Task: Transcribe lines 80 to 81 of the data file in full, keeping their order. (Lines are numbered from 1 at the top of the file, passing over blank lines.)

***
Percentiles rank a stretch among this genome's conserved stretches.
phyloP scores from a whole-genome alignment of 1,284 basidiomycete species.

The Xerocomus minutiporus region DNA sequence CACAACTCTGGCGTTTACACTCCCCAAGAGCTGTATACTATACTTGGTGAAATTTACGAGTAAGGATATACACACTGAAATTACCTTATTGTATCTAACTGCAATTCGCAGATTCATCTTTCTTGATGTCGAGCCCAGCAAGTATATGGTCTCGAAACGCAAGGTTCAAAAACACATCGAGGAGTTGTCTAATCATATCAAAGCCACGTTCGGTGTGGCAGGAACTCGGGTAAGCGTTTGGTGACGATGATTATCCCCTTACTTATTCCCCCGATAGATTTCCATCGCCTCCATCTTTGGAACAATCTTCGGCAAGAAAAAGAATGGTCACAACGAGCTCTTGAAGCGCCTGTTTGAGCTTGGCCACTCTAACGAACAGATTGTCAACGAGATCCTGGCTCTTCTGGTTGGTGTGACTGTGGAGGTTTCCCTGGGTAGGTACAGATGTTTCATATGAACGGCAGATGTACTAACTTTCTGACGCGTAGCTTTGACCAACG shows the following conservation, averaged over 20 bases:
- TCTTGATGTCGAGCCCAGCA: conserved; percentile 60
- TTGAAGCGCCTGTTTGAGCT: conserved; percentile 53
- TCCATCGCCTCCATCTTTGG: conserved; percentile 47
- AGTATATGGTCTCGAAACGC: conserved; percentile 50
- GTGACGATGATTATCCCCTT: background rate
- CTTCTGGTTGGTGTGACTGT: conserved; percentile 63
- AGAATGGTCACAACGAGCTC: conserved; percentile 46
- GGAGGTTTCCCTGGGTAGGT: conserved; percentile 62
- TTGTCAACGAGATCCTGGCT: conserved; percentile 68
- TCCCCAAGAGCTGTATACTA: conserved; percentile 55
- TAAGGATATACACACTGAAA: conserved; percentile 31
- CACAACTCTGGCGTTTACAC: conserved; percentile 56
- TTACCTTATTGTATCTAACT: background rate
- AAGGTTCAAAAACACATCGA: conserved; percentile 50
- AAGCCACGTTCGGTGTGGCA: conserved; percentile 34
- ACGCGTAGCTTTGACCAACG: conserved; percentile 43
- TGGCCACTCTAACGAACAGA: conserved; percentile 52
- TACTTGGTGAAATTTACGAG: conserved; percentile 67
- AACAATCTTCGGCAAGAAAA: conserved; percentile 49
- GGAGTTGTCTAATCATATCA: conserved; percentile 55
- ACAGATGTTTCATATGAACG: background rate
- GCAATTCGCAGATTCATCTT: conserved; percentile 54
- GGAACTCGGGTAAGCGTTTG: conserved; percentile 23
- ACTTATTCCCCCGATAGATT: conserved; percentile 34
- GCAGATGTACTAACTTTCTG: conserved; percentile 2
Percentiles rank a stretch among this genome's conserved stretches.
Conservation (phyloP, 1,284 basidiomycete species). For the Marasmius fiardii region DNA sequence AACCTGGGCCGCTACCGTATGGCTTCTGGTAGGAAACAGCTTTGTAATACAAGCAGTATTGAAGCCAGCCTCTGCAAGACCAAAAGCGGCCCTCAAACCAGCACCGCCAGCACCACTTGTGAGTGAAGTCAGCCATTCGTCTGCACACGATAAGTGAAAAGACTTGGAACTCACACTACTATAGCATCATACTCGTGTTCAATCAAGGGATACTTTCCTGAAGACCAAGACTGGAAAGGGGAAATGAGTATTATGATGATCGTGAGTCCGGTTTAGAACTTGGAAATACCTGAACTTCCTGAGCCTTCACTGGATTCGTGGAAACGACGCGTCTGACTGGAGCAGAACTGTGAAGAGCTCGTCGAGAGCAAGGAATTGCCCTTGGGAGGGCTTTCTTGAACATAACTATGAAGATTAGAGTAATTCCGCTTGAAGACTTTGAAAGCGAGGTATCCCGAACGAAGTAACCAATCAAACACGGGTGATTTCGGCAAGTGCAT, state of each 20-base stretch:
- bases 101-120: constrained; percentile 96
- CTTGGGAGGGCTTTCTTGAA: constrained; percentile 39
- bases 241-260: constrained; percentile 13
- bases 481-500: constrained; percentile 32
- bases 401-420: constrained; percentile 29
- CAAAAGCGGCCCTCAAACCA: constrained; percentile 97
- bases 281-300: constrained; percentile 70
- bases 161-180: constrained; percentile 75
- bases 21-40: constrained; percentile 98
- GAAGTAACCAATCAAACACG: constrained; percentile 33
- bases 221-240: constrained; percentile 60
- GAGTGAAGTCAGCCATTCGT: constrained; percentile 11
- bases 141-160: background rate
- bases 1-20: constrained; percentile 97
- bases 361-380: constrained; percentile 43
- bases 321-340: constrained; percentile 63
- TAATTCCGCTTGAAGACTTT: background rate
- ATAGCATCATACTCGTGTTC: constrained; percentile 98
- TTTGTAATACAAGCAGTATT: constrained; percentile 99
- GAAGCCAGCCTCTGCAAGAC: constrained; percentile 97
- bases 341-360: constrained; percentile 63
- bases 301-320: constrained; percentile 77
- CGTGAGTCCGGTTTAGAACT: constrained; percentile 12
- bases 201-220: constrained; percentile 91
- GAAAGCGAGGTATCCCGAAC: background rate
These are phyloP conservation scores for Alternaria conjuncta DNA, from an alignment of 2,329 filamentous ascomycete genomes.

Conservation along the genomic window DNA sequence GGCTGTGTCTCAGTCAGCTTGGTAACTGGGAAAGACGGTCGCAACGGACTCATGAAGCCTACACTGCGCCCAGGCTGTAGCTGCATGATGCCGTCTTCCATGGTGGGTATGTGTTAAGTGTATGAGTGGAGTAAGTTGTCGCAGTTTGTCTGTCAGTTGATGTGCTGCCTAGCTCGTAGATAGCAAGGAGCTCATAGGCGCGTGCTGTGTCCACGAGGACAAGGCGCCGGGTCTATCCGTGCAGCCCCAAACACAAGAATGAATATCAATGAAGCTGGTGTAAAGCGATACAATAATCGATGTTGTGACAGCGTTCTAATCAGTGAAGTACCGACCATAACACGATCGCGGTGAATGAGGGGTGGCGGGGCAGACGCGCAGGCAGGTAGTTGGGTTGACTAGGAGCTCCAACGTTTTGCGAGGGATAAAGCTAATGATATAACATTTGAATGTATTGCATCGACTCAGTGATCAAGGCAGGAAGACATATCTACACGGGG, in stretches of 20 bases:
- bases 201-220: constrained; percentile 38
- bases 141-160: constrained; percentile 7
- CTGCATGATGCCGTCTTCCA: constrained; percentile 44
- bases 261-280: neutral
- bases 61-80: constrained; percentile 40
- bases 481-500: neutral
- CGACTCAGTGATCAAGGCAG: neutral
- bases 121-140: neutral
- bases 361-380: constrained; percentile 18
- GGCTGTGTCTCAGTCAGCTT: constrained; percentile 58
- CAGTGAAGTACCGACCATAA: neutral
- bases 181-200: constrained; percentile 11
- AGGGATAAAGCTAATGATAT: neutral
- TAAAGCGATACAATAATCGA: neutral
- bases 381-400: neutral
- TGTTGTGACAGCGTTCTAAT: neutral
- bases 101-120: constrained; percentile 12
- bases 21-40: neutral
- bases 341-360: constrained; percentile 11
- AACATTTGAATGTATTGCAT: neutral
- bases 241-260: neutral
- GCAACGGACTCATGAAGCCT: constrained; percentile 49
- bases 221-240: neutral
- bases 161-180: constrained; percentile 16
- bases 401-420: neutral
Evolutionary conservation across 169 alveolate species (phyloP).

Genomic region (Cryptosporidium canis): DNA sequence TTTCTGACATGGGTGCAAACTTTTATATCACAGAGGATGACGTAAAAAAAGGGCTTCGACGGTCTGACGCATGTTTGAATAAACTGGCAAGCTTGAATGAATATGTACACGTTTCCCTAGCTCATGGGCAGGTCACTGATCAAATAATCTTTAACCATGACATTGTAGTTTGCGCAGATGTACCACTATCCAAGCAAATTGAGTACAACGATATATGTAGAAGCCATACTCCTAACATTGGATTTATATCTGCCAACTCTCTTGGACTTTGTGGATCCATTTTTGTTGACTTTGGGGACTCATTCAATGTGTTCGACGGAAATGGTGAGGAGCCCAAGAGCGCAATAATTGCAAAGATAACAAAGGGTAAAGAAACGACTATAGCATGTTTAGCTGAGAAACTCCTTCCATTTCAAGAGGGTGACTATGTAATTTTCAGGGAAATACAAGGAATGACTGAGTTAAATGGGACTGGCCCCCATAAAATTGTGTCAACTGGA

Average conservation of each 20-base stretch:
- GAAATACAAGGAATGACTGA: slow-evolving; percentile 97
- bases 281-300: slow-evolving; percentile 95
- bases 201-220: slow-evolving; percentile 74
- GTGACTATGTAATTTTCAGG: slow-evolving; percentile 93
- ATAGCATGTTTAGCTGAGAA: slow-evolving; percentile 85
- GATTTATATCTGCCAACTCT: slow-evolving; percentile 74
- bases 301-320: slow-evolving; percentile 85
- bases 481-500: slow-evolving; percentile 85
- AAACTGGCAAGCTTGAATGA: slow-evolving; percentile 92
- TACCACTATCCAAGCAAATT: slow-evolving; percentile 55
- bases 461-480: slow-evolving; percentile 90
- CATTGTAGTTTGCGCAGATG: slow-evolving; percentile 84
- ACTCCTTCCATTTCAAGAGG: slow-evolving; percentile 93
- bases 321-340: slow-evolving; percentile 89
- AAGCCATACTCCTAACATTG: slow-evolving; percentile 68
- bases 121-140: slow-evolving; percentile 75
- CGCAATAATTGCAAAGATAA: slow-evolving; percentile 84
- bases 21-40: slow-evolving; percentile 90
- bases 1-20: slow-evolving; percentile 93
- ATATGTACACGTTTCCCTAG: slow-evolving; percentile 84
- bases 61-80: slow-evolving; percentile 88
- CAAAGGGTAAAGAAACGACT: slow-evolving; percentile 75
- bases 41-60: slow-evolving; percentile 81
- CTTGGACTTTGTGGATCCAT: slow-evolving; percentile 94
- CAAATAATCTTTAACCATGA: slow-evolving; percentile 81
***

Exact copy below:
- bases 221-240: neutral
- bases 161-180: constrained; percentile 16